The Pilgrims who left behind so much to start a new life in America

The newly renovated Mayflower II, a replica of the original ship that sailed from England in 1620, sails back to its berth in Plymouth, Massachusetts, August 2020.(Photo: Reuters/Brian Snyder)

The Pilgrims didn't only risk their lives at sea to reach America; many of them left everything they had to start a new life living according to their religious beliefs.

The Mayflower carrying the Pilgrims to America set sail from Plymouth, England, on 16 September 1620 according to today's Gregorian calendar - 6 September in the Julian calendar they used at the time.  

In a discussion hosted by the Religion and Media Centre, historian Francis J Bremer described how many of the Puritan leaders left positions of influence and affluence in England to follow their religious beliefs, first in Leiden in the Netherlands for 10 years, before departing for the New World. 

When the Mayflower left Plymouth in 1620, it was carrying 30 crew and 103 passengers, nearly half of whom were separatists. Forty-five of the passengers would die in the first harsh winter in the New World.

One of the passengers onboard was William Brewster, who had lived in the manor house at Scrooby, Nottinghamshire, a building described in contemporary accounts as being very grand.  While still in England, he inherited his father's positions of Master of the Queen's Posts and bailiff, but left it all and went on to became an important leader in the new Plymouth colony. 

"By becoming a separatist, he loses that and in Leiden basically lives in a one-and-a-half room house for 10 years, and then comes to America and builds his own small shelter," said Bremer, who is the author of a new book on the Plymouth Puritans, One Small Candle.

"So the luxuries that they are willing to give up, the benefits of life in England that they are giving up, I think the easiest explanation is religious." 

While some people heading out to the new colonies were hoping for material gain, Bramer said the Pilgrims sailing on the Mayflower were "not interested in making a quick buck".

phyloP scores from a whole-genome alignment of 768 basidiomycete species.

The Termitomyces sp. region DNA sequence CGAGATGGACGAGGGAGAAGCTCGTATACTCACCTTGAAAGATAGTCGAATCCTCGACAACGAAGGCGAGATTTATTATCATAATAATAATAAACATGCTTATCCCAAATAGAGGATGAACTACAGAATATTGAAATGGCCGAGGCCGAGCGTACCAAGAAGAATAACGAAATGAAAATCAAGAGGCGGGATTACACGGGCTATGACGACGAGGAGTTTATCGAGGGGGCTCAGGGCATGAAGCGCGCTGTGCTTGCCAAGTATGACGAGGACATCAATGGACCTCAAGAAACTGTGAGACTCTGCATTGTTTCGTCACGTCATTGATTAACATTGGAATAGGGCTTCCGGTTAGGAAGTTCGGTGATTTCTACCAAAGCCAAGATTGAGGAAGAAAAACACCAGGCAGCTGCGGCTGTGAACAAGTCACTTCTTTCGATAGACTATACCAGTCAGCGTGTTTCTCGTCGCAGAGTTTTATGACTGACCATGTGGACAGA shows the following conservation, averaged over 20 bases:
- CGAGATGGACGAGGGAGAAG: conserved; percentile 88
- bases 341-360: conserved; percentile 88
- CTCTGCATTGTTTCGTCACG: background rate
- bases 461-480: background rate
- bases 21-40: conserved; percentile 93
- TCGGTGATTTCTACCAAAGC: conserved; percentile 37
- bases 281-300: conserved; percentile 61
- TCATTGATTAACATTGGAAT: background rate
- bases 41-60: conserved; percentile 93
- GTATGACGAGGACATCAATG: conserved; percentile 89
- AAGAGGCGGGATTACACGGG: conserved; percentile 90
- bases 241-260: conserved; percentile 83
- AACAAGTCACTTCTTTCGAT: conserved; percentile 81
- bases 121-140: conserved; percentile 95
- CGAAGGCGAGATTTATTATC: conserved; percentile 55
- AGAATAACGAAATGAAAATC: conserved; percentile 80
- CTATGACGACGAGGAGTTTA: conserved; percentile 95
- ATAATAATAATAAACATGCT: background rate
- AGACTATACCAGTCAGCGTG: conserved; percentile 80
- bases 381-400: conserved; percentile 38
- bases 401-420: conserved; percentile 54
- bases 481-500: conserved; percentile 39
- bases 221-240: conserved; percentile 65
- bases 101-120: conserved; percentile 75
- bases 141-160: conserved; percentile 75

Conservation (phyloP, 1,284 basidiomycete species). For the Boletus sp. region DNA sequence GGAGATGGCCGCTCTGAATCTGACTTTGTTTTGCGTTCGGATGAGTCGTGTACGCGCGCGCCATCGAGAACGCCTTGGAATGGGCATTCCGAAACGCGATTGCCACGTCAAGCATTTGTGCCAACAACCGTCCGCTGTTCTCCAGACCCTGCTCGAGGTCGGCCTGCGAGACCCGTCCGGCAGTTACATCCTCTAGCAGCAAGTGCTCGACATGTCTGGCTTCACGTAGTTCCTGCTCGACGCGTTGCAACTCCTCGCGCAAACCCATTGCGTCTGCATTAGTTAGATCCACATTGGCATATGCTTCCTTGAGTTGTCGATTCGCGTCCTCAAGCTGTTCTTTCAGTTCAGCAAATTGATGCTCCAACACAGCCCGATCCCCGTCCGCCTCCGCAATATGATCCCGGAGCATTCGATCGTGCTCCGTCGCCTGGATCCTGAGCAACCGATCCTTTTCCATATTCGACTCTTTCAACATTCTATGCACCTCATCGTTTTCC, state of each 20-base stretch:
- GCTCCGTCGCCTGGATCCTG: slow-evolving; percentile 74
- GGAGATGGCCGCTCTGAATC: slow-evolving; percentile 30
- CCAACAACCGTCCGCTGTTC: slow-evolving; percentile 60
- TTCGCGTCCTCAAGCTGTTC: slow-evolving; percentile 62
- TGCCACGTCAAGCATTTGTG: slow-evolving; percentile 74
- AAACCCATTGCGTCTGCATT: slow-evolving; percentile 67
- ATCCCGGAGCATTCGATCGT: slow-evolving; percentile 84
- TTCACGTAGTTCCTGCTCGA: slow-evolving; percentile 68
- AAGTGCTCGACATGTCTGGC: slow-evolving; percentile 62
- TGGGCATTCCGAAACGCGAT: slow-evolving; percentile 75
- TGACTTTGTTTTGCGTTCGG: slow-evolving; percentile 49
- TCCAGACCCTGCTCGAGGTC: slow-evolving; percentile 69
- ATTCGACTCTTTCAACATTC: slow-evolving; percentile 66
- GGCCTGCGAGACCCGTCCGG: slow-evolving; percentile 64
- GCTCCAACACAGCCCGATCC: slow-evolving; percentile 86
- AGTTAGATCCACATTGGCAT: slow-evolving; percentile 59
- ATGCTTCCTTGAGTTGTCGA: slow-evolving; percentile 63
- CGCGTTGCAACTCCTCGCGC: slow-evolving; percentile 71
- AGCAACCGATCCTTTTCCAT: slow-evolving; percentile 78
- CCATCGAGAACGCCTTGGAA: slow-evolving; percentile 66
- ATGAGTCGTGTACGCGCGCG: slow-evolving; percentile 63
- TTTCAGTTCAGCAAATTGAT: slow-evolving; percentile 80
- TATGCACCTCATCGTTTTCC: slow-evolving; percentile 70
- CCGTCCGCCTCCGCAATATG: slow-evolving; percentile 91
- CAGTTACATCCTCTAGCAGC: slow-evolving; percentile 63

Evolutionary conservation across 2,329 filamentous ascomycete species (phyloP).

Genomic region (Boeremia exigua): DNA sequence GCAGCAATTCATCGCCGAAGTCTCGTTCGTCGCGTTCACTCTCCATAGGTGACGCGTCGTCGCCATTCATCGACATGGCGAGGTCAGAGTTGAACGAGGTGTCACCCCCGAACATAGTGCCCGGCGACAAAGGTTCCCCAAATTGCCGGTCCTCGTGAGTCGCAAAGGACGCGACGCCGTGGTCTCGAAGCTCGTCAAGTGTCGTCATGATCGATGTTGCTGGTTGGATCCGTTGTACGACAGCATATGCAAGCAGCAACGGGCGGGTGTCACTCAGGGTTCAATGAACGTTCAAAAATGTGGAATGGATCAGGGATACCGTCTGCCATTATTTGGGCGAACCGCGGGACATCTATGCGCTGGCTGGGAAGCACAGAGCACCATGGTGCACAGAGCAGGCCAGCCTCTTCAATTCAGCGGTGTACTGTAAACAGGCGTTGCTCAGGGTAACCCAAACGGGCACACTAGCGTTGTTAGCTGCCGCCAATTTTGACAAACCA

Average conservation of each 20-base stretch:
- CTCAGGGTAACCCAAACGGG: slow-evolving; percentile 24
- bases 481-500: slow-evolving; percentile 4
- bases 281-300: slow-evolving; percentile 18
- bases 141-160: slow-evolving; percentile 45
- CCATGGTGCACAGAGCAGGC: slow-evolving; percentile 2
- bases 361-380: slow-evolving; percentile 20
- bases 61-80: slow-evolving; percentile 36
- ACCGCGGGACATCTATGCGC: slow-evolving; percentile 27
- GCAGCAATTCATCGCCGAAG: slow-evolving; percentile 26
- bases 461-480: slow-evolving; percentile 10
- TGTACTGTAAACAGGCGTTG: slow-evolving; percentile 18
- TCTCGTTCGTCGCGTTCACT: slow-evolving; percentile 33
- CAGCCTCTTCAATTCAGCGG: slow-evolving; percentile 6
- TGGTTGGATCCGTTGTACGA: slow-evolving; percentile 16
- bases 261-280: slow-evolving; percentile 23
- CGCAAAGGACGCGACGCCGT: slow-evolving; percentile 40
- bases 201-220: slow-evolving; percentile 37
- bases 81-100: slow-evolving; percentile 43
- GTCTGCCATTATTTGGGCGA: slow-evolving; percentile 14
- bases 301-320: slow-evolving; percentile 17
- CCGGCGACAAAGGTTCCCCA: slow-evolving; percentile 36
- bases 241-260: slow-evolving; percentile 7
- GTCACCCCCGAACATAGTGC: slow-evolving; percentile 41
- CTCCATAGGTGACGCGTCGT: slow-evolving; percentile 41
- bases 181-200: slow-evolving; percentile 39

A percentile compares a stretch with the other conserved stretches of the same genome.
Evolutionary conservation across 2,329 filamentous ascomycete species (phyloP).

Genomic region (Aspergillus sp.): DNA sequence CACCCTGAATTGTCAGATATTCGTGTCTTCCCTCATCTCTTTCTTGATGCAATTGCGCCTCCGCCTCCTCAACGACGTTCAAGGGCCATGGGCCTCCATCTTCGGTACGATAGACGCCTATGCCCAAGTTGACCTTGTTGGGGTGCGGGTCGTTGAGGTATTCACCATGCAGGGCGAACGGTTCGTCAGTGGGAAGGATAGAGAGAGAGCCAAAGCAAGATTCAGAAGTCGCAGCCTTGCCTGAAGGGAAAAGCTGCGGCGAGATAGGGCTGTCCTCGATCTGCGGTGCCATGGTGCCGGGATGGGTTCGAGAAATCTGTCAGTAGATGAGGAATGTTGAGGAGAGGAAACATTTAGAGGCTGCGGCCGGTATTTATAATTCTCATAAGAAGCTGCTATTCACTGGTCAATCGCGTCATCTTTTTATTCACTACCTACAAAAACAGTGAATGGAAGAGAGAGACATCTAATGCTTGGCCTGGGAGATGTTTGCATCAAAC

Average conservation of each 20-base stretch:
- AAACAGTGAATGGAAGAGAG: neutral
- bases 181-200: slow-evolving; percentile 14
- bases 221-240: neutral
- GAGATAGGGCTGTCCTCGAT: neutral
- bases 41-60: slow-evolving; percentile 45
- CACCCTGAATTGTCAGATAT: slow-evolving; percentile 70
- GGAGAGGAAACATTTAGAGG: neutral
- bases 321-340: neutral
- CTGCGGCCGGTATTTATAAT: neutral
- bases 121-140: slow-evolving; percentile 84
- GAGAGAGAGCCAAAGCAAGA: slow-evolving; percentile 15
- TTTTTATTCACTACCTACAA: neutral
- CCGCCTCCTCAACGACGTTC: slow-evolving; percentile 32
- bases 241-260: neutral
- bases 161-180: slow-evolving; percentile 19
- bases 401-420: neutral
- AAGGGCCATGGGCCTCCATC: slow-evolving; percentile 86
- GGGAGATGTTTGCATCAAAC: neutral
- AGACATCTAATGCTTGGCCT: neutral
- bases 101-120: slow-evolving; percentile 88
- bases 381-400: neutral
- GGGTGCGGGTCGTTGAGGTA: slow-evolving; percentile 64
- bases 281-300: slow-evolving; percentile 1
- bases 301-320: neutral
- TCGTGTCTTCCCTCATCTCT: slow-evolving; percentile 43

"With everyone coming to America at this point, this is incredibly dangerous. The first winter in Plymouth, half of the colonists died ... so you're taking enormous risks," he said. 

"For most of the people doing this, they're making an irrevocable decision.  In order to finance your journey to the New World, you have to sell your English land, you have to sell whatever other assets you have, and you get to America and if it doesnt work out you're stuck, because if you're in a failing American colony, you can't finance your way back home by getting someone else to buy what you have in America because it's worthless.

"Did some people hope to benefit financially from this or at least to live comfortable lives? Yes, there is some economic aspect. There is also a social aspect. A lot of people are going because their families and members of their congregation are going.

"But primarily this is driven by a religious social outlook and a desire to live the way they feel God wanted them to." 

Historian Rebecca Fraser agreed that the impetus for making the arduous journey across the Atlantic was first and foremost religious. 

"If you go to East Anglia, where something like 40 per cent of the early inhabitants of New England came from, a huge amount of the leaders came from manor houses [and] beautiful homes, so they really were giving up a huge amount for a godly society," she said. 

"John Winthrop [a Puritan and one of the founders of the Massachusetts Bay Colony] had a really beautiful manor house.  If you read accounts of the early settlers, whoever they were, even if they were the Earl of Lincoln's daughter, you arrived [in the New World] and basically the houses were not ready for you.

"And so many people died even founding Boston 10 years after the Mayflower.  Even though the Pilgrims were there to help them, the mortality rate was staggering.

"The impulse is really religious because they are giving up so much in their former home country." 

This year marks the 400th anniversary of the Mayflower and events are taking place on both sides of the Atlantic to commemorate the event. 

Bremer said it was important to remember that it is a part of both American and British history. 

"This is a transatlantic movement," he said.  "This is not just an American story; it's an English story." 

Journalist Jonathan Petre, whose family home has ties to the Puritan settlers, said the Mayflower history was "under-taught" in Britain.

"I don't think it's very well taught in this country - and the impact it had on America," he said.